Director: Norman Foster
Fox Home Entertainment

During the filming of ALL THROUGH THE NIGHT, director Vincent Sherman asked Peter Lorre “How he did all those Mr. Moto’s over at Fox?” “I took dope!,” he replied without hesitation. Later Rudi Fehr, a film editor, confirmed the fact that Lorre took morphine during the making of the entire series. The real truth of the matter was Lorre’s health was in crisis during the filming of most of the Mr. Moto scripts and morphine became a constant necessity not unlike his fellow countryman Bela Lugosi who received the drug under medical supervision until they both in time had to secure the drug without a doctor’s prescription.

Unlike Warner Oland’s Charlie Chan who rarely extended himself, his Japanese alter-ego as played by Peter Lorre, would be a far more rigorous character who must muster physical strength with judo and gymnastics in solving his cases. Lorre at this point could not perform such tasks so luckily for all concerned, Harvey Parry, a master Hollywood stuntman, was enlisted permanently to stunt double as Mr. Moto at the request of Lorre himself, creating a perfect on screen partnership for the run of the series.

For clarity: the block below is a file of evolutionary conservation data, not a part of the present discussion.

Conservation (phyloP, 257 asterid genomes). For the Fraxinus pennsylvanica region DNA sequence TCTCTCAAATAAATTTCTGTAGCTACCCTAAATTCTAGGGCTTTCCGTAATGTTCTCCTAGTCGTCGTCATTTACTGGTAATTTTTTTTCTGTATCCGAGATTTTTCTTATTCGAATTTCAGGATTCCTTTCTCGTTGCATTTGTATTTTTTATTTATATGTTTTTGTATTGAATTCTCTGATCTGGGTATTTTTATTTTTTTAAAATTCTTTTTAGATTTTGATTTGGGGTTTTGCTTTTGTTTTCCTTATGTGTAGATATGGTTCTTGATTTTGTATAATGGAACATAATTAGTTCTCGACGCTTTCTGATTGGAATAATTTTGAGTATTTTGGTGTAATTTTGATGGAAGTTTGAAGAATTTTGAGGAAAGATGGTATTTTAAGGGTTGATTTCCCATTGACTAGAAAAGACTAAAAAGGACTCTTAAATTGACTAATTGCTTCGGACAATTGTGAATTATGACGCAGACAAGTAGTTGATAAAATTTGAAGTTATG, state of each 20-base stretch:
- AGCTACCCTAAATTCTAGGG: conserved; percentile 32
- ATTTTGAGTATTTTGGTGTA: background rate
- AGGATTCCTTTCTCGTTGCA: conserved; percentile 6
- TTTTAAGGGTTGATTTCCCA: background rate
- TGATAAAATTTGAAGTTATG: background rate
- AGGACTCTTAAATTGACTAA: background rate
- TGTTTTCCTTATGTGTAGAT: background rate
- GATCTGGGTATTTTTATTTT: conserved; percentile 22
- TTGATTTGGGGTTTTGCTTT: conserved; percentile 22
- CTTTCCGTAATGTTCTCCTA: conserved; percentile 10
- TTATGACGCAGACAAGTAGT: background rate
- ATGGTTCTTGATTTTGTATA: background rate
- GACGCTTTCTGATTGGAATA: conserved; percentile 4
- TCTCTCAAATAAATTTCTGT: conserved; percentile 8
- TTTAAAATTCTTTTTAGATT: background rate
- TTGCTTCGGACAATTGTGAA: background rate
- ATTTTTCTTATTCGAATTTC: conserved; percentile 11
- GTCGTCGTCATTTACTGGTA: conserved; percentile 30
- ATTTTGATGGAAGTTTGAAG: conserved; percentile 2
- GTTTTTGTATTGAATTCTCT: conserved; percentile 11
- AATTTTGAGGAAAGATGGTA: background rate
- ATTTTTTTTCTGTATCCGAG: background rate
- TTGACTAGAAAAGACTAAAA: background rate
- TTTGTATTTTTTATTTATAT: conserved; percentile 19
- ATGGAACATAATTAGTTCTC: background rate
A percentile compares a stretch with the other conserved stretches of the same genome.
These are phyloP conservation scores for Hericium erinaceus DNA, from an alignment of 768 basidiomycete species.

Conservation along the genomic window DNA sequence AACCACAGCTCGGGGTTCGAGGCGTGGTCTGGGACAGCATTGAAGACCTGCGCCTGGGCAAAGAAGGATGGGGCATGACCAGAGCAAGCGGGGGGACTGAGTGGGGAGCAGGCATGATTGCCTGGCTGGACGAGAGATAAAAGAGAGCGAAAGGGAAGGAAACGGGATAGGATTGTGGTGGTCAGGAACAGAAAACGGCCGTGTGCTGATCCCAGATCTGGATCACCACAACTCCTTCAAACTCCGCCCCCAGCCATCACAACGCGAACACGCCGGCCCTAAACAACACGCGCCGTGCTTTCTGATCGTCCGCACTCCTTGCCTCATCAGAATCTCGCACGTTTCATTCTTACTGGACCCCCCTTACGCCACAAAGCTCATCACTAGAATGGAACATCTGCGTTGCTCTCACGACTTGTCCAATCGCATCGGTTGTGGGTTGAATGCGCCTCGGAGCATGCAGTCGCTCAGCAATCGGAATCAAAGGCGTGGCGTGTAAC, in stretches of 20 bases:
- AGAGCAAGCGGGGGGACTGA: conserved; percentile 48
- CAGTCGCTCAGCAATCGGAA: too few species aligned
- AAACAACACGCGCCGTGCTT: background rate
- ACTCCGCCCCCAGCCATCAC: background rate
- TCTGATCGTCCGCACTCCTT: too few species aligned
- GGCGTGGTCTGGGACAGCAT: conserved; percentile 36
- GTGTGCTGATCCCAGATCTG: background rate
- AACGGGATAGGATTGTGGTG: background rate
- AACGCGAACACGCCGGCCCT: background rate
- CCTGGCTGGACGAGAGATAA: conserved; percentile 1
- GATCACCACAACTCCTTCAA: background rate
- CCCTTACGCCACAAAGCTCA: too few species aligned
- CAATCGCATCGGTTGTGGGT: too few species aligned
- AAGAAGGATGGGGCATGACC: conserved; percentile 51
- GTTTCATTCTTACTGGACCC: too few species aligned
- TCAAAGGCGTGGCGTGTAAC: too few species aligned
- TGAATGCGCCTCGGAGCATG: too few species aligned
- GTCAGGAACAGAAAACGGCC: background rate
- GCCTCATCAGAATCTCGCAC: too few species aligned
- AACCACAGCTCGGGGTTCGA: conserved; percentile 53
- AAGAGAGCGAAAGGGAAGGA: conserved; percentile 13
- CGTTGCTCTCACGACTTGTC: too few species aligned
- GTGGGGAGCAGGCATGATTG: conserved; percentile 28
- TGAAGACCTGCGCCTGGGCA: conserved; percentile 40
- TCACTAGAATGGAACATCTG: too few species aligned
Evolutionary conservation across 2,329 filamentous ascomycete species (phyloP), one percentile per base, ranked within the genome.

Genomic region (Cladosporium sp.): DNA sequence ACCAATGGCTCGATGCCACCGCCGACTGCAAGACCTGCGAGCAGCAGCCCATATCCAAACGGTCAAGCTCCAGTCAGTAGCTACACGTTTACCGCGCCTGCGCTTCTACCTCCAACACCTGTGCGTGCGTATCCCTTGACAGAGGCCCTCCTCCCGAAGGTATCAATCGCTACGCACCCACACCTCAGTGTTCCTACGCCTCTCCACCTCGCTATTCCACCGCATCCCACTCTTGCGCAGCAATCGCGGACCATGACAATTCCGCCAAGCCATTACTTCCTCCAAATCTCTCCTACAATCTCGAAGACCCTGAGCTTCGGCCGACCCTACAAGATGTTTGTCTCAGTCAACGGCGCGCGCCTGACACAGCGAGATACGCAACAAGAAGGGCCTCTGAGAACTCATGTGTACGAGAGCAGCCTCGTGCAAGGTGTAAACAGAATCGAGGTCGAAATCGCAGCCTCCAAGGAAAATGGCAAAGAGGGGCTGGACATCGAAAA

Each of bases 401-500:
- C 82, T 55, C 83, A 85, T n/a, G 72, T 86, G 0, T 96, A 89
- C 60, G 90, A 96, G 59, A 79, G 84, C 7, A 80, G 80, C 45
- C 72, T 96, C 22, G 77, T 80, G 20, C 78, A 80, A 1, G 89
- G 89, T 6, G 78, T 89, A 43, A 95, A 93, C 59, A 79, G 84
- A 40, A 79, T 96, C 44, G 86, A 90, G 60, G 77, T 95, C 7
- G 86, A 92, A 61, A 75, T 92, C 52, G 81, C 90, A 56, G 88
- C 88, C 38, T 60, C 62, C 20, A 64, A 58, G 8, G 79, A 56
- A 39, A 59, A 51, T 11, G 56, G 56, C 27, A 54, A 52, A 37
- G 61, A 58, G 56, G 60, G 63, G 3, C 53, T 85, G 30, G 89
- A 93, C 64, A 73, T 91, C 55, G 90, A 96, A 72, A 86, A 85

Regardless of Peter Lorre’s medical worries, the Mr. Moto series (eight in all) are highly entertaining films from 20th Century Fox and worthy of appraisal in the same light as the Charlie Chan series also from the Fox lot. "The Mr. Moto Collection Volume One" contains four of the eight and slightly out of the order in which they were made: THINK FAST MR. MOTO; THANK YOU, MR. MOTO; MR. MOTO TAKES A CHANCE and MYSTERIOUS MR. MOTO. These films all clock in at less than 70 minutes and never let you down as entertainment, making them more than worthy additions to the detective genre.

It is a tribute to Peter Lorre’s ability as an actor that he is able to bring a tongue- in-cheek humor in his portrayal of the seemingly mild mannered detective who has no qualms about dealing out death when necessary. John P. Marquand’s Japanese sleuth may have seemed an unlikely fit for the Hungarian actor, however with the aid of glasses, slightly protruding front teeth and his hair combed flat, Peter Lorre inhabited the character like a glove. His identification with Mr. Moto was such that people on the street began to refer to Lorre as Mr. Moto! This I am sure led in time to his dissatisfaction with the role. The end to the series would come soon enough with the Japanese involvement in WWII.